1. Wake Up Earlier Many of us try to wake up as late as possible, but losing precious time in the morning puts pressure on our bodies and minds. As a result, time feels tight throughout the day. It doesn’t have to be that way! By waking up early, you can give your body and mind time to unwind and set your routine at an even pace. 2. Drink a Glass of Water as Soon as You Wake Up Your body esse...
I used to hate waking up for work. Three alarms, two cups of coffee, and one commute later, I’d still feel groggy and unproductive a few hours into my day. My solution: Stop waking up for work and start waking up for myself. Now I get up earlier, but to head to the gym — not the office. Rethinking mornings as time for myself made getting up so much easier and, yep, now I count myself firmly in the morning person camp.
Waking up earlier isn’t for everyone, despite the Silicon Valley techies who prescribe “sleep hacking” and subsisting on five hours per night.
“Our sleep needs are biologically determined,” says Pradeep Bollu, M.D., a board-certified sleep specialist and neurologist with MU Health Care. “In order to feel refreshed in the morning, we need to pay off our sleep debt i.e., the biological sleep requirement every night. “Most adults require about 7-8 hours of shuteye per a 24-hour period. Less than 5% need less than 6 hours, and another 5% should actually get more than 8 hours.
In other words, in order to wake up earlier, you’ll have to go to bed earlier too. Short-changing yourself on sleep can affect your judgment, mood, ability to learn, and in the long run can lead to health problems like obesity, diabetes, and cardiovascular disease, according to Harvard Medical School Division of Sleep Medicine.
But if you’re ready to skip your fave late-night shows and join the morning bird crowd, there’s a lot you can do to make the rise-and-grind easier. Here’s where to start:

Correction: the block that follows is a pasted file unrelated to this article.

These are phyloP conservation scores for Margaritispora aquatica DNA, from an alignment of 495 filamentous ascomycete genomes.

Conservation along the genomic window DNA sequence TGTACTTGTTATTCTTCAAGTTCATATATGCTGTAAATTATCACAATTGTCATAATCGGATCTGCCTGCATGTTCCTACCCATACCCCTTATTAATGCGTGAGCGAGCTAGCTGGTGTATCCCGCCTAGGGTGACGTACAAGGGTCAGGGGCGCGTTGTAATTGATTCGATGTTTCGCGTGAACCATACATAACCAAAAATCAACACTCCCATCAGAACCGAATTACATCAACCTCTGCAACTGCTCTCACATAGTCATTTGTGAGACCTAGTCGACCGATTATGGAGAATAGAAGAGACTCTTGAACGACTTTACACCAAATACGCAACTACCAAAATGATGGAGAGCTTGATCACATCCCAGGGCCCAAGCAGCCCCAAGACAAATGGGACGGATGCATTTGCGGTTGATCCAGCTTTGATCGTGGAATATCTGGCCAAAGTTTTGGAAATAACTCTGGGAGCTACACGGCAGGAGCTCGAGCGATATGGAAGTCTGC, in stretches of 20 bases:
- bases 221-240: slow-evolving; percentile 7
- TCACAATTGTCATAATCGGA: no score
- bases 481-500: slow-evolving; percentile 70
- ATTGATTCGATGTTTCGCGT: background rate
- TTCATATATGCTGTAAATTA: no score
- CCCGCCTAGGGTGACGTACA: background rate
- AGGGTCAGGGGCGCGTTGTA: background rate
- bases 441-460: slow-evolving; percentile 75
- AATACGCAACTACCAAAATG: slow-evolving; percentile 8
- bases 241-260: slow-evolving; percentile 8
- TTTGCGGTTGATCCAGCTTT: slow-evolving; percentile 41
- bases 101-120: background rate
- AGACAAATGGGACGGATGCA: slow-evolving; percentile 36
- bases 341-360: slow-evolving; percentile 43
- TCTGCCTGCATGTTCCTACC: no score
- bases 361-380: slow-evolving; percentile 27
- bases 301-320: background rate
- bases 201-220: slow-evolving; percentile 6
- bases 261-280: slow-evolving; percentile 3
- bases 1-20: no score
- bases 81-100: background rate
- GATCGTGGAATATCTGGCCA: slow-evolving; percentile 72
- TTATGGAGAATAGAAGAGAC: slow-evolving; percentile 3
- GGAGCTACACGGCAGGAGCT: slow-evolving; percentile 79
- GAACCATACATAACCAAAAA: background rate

The key to becoming a morning person is going to bed and waking up at relatively the same time every day — even weekends. “This will help our brain understand when to go to sleep and wake up,” Dr. Bollu says. “By doing this, we are letting our internal or circadian clock run during specific hours during the daytime and letting it be inactive during the nighttime.” Try gradually moving your schedule back 15 or so minutes at a time to help your body to adjust.
Coffee and other stimulants like tea and chocolate can mess with this internal clock when you have them later in the day. Opting for decaf at least 5 hours before bedtime will make following the same schedule easier instead of tossing and turning at night. Stick to about 300-400 mg caffeine (about three 8-ounce cups of coffee) daily if you’re having trouble sleeping, says Jaclyn London, MS, RD, CDN, Nutrition Director at the Good Housekeeping Institute.
Really! These foods have a rep for inducing sleep thanks to nutrients like vitamin B6 and magnesium. They contribute to melatonin production, the hormone that regulates sleep, London says.